Guy Fawkes’ night is an enjoyable evening for children and adults alike. Following some simple bonfire night safety tips will make sure it’s a night to remember for the right reasons. If you’re attending an organised fireworks display then safety will be the highest priority for the event organiser, but it’s a good idea to have some tips in mind for your own personal safety.
- Keep children at a safe distance from any open flames or fireworks, and under close supervision
- Never give children under five sparklers
- Always wear gloves when handling sparklers and hold at arm’s length
- Put out sparklers in a bucket of water
- Be aware of flammable materials and clothing
- Consider ear defenders for children to protect their hearing
If you’re wondering whether to attend a professional display or do your own, check out our guide to DIY and professional fireworks.
Fireworks at home
If you’re planning your own display at home, bonfire night safety should be your number one concern. Only ever buy fireworks from a reputable seller and check that they are marked BS7114 which is the British Standard all fireworks must adhere to.
Read the instructions carefully and store them in a closed metal box away from other flammable items.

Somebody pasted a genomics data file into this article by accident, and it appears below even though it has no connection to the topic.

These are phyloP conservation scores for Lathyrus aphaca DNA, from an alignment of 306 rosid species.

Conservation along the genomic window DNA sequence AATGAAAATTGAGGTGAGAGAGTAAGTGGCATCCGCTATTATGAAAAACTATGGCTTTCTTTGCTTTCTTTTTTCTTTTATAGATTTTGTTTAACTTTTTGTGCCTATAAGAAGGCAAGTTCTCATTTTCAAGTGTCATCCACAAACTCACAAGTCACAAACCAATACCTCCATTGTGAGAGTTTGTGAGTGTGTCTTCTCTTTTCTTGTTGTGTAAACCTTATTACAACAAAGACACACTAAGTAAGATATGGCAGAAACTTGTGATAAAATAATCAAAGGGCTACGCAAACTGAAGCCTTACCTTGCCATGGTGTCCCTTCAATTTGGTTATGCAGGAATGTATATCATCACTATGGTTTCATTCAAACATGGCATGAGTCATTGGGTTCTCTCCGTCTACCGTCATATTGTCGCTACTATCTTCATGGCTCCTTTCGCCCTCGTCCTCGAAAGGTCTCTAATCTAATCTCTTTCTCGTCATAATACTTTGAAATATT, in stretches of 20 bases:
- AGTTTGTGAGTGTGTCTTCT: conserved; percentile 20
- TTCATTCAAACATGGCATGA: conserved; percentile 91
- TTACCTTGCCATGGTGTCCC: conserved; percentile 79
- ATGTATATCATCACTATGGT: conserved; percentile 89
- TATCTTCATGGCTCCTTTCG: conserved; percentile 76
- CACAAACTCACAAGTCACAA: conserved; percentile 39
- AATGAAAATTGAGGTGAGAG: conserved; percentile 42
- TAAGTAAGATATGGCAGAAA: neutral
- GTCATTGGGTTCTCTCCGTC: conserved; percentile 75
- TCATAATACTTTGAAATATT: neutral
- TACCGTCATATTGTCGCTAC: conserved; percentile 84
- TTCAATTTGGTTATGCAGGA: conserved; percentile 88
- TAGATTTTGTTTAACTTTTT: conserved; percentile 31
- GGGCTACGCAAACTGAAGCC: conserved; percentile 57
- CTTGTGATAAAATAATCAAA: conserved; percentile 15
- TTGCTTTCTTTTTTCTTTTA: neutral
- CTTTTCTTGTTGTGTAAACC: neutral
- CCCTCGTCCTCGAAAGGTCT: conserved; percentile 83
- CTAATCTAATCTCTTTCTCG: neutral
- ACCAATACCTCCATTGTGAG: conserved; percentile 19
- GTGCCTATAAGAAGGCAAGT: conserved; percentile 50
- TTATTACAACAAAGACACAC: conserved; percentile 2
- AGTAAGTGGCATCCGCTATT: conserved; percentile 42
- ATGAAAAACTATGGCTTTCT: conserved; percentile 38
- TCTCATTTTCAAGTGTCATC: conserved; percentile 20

One person should be in charge of lighting the fireworks, which should be done at arm’s length using a taper. Fireworks must be aimed away from people and anything that could be damaged or pose a safety risk. Keep buckets of water nearby in case of emergency.
Building a bonfire
When building a bonfire in your garden, be sure to find a safe spot, away from plants/trees, buildings and people. Don’t stack it too high and keep it stable, falling debris could cause serious injury and spread the fire further than you intended.
Only use dry materials, anything damp will cause excess smoke which can be a nuisance to neighbours and unkind to lungs. Never use accelerants to start the fire as these can quickly cause it to burn out of control. Other items you should keep well away from an open fire include aerosol sprays, foam, petrol, paint cans and fireworks.
Hopefully an unnecessary precaution, but an important one. Read up on how to treat burns should the need arise and make sure your first aid kit is well stocked. If anyone is injured from a firework or a fire, seek medical advice immediately.
Pets on bonfire night
Pets and fireworks don’t mix. The loud noises and bright lights can be terrifying for cats, dogs and other animals. If you have pets, make sure they are safely locked indoors, ideally as far from the noise as possible. If you’re lighting a bonfire, carefully check the area for both pets and wildlife (such as hedgehogs) before lighting the fire.
Remember, remember the Fifth of November …
Now that we’ve gone through our bonfire night safety tips, go and enjoy some toffee apples, hot chocolate and all the magical delights of a traditional bonfire night, but remember, safety always comes first!